How Volcanoes Affect The Atmosphere

The Naked Scientists spoke to Dr Tamsin Mather, University of Cambridge
22 January 2006

Interview with 

Dr Tamsin Mather, University of Cambridge


Chris - Now Janet works on the nuts and bolts of volcanoes, but you're interested in what comes out of them. Tell us about your work.

Tamsin - I started off looking at atmospheres, and now I'm looking at the effect volcanoes have on our atmosphere. Like Janet, I go out into the field and take measurements of volcanoes.

Chris - So you have to wander around on erupting volcanoes?

Tamsin - Not erupting in the sense that most people think of with a big erupting lava column, but erupting with gas coming out of them.

Chris - Have you never been caught with your pants down so to speak. You've never been really close?

Tamsin - No, I've had ash falling on my head but never had anything bigger, which is fortunate really. I try to avoid that.

Kat - What kinds of gases come out of volcanoes and are they very smelly?

Tamsin - There's often fire and brimstone. You can see the fire in the crater below you. The brimstone, which is actually sulphur, creates a lot of sulphurous gases. This is the egg smell that some people think of when they think of volcanoes. This is hydrogen sulphide. Sulphur dioxide is a more major component of the volcanoes I work on. You also get acid gases such as hydrogen chloride and hydrogen fluoride.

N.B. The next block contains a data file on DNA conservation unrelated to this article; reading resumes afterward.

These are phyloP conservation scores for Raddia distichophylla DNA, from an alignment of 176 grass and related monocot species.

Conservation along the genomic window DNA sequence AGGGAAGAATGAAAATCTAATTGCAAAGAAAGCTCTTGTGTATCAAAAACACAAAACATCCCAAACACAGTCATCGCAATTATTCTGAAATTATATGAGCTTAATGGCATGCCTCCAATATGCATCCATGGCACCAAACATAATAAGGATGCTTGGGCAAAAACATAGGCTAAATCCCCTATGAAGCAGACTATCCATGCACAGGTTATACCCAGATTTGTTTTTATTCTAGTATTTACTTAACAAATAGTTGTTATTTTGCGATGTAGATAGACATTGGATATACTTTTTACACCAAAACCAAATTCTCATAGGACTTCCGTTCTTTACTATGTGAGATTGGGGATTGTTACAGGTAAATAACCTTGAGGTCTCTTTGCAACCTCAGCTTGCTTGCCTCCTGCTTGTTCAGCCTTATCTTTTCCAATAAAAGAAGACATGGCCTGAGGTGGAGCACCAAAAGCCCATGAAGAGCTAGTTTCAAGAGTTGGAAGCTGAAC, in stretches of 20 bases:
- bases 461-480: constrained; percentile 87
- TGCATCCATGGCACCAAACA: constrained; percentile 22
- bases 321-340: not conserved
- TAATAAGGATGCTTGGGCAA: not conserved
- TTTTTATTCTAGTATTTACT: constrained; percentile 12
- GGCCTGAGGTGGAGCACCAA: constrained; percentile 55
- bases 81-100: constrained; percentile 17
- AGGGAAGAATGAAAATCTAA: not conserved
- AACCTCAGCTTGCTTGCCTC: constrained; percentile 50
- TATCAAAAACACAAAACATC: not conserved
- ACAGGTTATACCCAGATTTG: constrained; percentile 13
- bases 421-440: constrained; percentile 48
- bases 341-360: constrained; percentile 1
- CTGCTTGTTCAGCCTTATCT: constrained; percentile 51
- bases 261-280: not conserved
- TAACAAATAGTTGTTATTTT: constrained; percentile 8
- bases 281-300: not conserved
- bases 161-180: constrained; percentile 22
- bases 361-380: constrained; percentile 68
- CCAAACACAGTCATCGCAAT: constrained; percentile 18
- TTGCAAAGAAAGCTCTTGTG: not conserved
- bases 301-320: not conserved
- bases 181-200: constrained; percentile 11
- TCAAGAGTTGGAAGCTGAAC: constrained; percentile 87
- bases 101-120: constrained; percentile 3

Chris - Pretty nasty.

Tamsin - It is. A colleague went up wearing a pair of spectacles and his glasses got etched by the hydrogen fluoride, so this shows you how corrosive these gases are.

Chris - I was lucky enough to be in Japan around Christmas of 2001 and I went to Mount Fuji. If you climb up adjacent to Mount Fuji, you can see hot springs there. They absolutely stink of bad eggs! There's also a big sign which says, although it's very loosely translated from the Japanese, if you stop noticing the smell of hydrogen sulphide, that's a bad sign. This is presumably because once it reaches a certain level, it just abolishes your sense of smell.

Tamsin - Basically yes. There's a window in which we are sensitive to the smell of hydrogen sulphide. Once it gets above that window, that's when it starts to become quite toxic.

Chris - But why is analysing some of these gases useful to science. What can it tell us about science and how volcanoes actually work?

Tamsin - It can tell us all sorts of things. I think the interesting thing is the different length scales on which volcanoes influence the environment. The local effects in places in the South Pacific include residents showing signs of fluorosis, such as discolouring of their teeth. The fluorine levels in the water that they drink are about ten times the World Health Organisation recommendations. There are also global effects. For example, after the Pinatubo eruption it shot up sulphur dioxide into the upper atmosphere, such as the stratosphere and ozone layer. This created an aerosol vale that went all around the planet and reduced the temperatures.

Chris - By reflecting sunlight back into space.

Tamsin - Yes exactly.

Chris - Because we also had some wonderful sunsets. I remember in 1991, when Mount Pinatubo erupted in the Philippines, these beautiful orange sunsets every night for the whole year.

Tamsin - Even the moon looked yellow because of all the small particles up in the stratosphere. After a bigger eruption such as the Tambora eruption in 1815, people painted some beautiful paintings. It has some beautiful aesthetic effects as well as negative effects.


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